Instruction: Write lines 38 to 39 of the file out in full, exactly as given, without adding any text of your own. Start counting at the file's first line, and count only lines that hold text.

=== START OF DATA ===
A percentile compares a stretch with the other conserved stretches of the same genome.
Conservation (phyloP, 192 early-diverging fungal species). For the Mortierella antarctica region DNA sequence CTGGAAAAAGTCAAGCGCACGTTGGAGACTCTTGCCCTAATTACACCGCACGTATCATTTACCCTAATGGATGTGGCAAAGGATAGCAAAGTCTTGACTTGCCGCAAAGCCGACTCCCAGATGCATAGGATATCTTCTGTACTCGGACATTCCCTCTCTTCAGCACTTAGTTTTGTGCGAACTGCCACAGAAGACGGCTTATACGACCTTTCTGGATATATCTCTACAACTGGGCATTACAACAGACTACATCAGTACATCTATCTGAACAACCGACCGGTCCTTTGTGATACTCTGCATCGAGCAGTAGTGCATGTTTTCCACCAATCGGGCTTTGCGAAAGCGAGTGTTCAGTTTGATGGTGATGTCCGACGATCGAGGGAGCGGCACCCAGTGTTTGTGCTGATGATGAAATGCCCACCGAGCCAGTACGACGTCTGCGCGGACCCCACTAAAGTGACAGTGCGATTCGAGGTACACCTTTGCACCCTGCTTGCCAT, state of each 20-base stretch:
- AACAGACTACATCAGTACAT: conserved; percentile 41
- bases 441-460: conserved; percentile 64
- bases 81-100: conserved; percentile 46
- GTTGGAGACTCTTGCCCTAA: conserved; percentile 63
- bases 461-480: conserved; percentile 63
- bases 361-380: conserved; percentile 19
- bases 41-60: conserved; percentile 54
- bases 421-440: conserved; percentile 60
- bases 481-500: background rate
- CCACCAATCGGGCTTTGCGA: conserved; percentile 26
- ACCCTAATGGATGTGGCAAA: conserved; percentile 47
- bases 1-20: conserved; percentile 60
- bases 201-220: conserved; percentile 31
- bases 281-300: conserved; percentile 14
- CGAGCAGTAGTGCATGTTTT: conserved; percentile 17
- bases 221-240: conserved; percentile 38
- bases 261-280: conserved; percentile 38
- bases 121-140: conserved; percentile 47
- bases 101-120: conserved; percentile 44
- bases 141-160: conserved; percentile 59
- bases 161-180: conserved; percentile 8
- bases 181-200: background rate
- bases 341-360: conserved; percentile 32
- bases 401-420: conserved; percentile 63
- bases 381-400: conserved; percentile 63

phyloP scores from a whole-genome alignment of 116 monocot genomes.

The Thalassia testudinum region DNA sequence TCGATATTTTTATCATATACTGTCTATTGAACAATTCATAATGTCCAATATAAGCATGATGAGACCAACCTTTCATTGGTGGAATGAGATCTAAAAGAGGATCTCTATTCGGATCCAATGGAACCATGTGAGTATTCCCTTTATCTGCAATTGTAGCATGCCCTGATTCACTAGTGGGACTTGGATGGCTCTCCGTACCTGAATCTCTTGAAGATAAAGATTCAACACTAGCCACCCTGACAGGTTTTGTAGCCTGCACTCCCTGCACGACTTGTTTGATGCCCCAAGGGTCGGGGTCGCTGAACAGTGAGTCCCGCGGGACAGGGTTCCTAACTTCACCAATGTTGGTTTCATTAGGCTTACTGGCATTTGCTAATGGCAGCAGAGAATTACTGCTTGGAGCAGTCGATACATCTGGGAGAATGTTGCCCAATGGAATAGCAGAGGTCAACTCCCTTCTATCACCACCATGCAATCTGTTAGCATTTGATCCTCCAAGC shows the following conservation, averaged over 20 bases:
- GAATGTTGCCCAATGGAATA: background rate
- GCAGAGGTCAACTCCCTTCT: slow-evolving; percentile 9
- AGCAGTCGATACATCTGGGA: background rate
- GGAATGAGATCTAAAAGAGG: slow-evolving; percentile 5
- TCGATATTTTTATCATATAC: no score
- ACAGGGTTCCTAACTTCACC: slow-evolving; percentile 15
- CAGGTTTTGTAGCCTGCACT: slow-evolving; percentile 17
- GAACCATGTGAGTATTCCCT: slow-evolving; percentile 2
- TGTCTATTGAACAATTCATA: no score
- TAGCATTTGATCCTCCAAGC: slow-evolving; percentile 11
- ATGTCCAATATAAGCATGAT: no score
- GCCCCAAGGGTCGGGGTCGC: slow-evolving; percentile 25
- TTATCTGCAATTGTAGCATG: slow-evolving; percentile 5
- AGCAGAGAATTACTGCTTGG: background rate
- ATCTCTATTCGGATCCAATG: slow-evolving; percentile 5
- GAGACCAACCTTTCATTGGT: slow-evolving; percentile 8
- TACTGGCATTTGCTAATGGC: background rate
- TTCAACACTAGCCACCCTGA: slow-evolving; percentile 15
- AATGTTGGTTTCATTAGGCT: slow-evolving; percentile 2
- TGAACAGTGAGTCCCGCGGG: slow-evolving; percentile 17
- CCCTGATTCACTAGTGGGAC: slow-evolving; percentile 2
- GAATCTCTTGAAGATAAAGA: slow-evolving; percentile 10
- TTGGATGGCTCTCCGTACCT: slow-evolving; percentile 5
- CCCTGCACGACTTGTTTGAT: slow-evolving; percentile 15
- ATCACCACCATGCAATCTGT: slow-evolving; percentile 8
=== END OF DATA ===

- TGTCTATTGAACAATTCATA: no score
- TAGCATTTGATCCTCCAAGC: slow-evolving; percentile 11